Fiber-to-the-desktop: Fact or fiction?

Tomorrow's applications and increasing demand for network performance are the real compelling reasons for LAN managers to use fiber in the horizontal.

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Tomorrow's applications and increasing demand for network performance are the real compelling reasons for LAN managers to use fiber in the horizontal.

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To date, fiber-to-the-desktop has not met the expectations that many of us in the optical networking industry have been predicting. With continuing advances in copper cabling and the widespread adoption of Gigabit Ethernet over copper in the LAN, and even to the desktop, one might argue there is absolutely no need to ever run fiber in the horizontal. Is this idea fact or folly?

The fact is, copper still rules the LAN hands down, but fiber is gaining steadily due to growing demand for bandwidth and new applications, according to a recent study on structured cabling systems from FTM Consulting. "The LAN fiber nodes will increase from 2.6% to 6.0% between 2002 and 2006," predicts FTM's Frank Murawski. "This small gain is the first phase of a gradual move into fiber-to-the-desk as application needs increase, and finally during the 2007 to 2012 period, fiber cabling systems shipments will bypass UTP."

From a manufacturer's perspective, the biggest obstacles for wider deployment of fiber in the horizontal today are LAN managers' comfort level with copper and the entrenched perception that fiber costs more than copper. Fiction aside, the key to any successful networking project is making sure to factor in the total cost of ownership over the productive life of the plant. When all is said and done, one should have installed a physical layer that can take anything you throw at it, today and in the future. The long-term benefits and the virtually limitless bandwidth of fiber will more than offset the short-term, bottom-line pinch felt in removing the old plant and installing fiber cable, patch panels, wall jacks, switches, network interface cards, and media converters.

For an increasing number of forward-thinking organizations, fiber is the only way to go because of its ability to support the growing demands on network traffic. The National Archives and Records Administration (NARA) in Washington D.C. recently completed a total overhaul of its structured cabling system, and now runs fiber to 1,300 users, with 100Base-FX media converters at the workstation. "Our old cabling infrastructure was based on Category 3 specifications," says Mario Barroga, IT operations manager. "As a backbone technology, it was insufficient to support the amount of data traffic that can be generated by the simplest of user requests on today's technology platforms. This effort will upgrade the current cabling plant to a 62.5-µm fiber-optic infrastructure to support future requirements for multimedia, video, voice, and other data-intensive network traffic," Barroga states.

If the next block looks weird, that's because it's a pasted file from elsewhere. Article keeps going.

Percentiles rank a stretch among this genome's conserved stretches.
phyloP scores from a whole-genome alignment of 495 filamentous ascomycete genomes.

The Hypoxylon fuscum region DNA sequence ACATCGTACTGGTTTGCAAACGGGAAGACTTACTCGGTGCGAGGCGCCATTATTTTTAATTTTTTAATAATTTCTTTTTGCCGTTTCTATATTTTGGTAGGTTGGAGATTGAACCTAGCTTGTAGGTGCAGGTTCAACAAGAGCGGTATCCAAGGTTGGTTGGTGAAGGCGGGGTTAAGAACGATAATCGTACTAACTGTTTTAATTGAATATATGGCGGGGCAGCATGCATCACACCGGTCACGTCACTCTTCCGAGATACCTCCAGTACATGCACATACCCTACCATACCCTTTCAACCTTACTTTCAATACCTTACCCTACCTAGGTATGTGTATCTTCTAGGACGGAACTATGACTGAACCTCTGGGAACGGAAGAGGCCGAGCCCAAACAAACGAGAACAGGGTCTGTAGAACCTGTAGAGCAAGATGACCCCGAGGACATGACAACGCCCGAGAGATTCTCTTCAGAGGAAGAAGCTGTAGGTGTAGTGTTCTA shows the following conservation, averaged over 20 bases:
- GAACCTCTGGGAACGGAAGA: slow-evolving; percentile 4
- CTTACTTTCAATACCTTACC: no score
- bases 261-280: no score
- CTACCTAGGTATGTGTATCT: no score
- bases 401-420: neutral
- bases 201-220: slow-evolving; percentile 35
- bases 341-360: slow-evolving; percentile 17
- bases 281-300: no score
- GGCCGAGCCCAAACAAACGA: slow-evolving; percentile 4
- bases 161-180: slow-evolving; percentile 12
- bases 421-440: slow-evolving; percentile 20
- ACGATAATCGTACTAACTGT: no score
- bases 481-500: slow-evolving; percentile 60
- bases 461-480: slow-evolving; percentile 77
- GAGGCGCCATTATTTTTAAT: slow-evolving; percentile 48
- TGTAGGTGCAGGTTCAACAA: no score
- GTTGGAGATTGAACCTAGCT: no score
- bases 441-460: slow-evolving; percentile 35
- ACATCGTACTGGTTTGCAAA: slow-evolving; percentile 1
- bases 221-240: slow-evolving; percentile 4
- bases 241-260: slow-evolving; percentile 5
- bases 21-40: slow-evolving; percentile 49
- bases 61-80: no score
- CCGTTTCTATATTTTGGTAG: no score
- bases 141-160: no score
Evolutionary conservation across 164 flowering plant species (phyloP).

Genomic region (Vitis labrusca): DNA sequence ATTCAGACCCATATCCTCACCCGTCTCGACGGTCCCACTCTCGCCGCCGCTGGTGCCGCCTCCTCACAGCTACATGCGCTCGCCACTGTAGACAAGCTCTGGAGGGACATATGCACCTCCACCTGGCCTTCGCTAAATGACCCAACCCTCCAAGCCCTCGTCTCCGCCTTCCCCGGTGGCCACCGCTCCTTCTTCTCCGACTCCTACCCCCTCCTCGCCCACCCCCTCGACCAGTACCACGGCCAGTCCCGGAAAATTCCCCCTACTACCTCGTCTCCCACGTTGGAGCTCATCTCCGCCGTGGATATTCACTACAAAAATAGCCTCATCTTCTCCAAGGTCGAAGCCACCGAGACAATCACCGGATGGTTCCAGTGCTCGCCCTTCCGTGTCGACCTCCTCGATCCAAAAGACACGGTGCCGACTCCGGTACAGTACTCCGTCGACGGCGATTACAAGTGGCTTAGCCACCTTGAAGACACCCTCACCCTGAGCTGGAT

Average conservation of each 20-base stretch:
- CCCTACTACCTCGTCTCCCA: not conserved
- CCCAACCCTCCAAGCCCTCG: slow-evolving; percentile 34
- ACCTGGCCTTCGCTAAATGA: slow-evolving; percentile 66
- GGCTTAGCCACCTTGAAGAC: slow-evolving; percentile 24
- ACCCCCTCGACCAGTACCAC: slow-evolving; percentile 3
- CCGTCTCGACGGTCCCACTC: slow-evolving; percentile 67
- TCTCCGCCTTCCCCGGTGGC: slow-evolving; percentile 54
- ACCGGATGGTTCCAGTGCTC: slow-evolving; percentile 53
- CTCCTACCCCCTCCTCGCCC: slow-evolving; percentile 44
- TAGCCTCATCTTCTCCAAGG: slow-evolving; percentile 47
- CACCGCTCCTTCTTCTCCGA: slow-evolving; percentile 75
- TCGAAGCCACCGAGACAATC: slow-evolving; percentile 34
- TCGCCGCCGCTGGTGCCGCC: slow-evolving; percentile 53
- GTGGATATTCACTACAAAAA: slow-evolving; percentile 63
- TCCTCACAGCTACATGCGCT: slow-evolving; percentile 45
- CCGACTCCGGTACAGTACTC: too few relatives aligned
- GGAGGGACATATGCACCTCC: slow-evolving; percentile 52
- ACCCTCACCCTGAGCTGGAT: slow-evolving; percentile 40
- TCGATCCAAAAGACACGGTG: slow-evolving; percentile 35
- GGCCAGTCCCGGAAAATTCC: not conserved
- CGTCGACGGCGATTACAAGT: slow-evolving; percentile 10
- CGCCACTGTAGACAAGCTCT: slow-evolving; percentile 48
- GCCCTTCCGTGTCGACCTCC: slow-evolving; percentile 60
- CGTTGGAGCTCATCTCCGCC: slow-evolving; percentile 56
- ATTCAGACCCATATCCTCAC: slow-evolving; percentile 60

Like NARA, many organizations use media converters instead of all-fiber networks to save cost and extend the productive life of existing copper-based switches and NICs. While the installed cost of multimode fiber is now even with UTP, the cost of the electronics continues to be the largest expense. To keep costs at bay, modular chassis-based converters are installed in the telecommunications room. For converting at the desktop, a plethora of options is available, ranging from simple standalone converters to models that are integrated into wall jacks, and even converters that install right inside the PC. To further aid the migration to fiber-to-the-desk, some manufacturers offer unique 10/100 autosensing converters that can connect 10Base-T to fiber today, and 100Base-TX to fiber tomorrow-using the same converter.

Making fiber-to-the-desk a reality is an evolving process. Today, media converters, the 100Base-SX standard, small-form-factor fiber connectors, and dropping prices of electronics are all helping move this process along. But tomorrow's applications and increasing demand for performance are the compelling reasons to use fiber in the horizontal.

Whether one will "take the plunge" now or later, installing fiber in the horizontal is the only way to guarantee that structured cabling can keep up with the growth in traffic, run 10-gigabit data rates, and even handle the whiz-bang applications of the future. And that's a fact.


Jukka Rissanen is director of marketing for IMC Networks (www.imcnetworks.com) in Foothill Ranch, CA. He can be reached via e-mail at jrissanen@imcnetworks.com.

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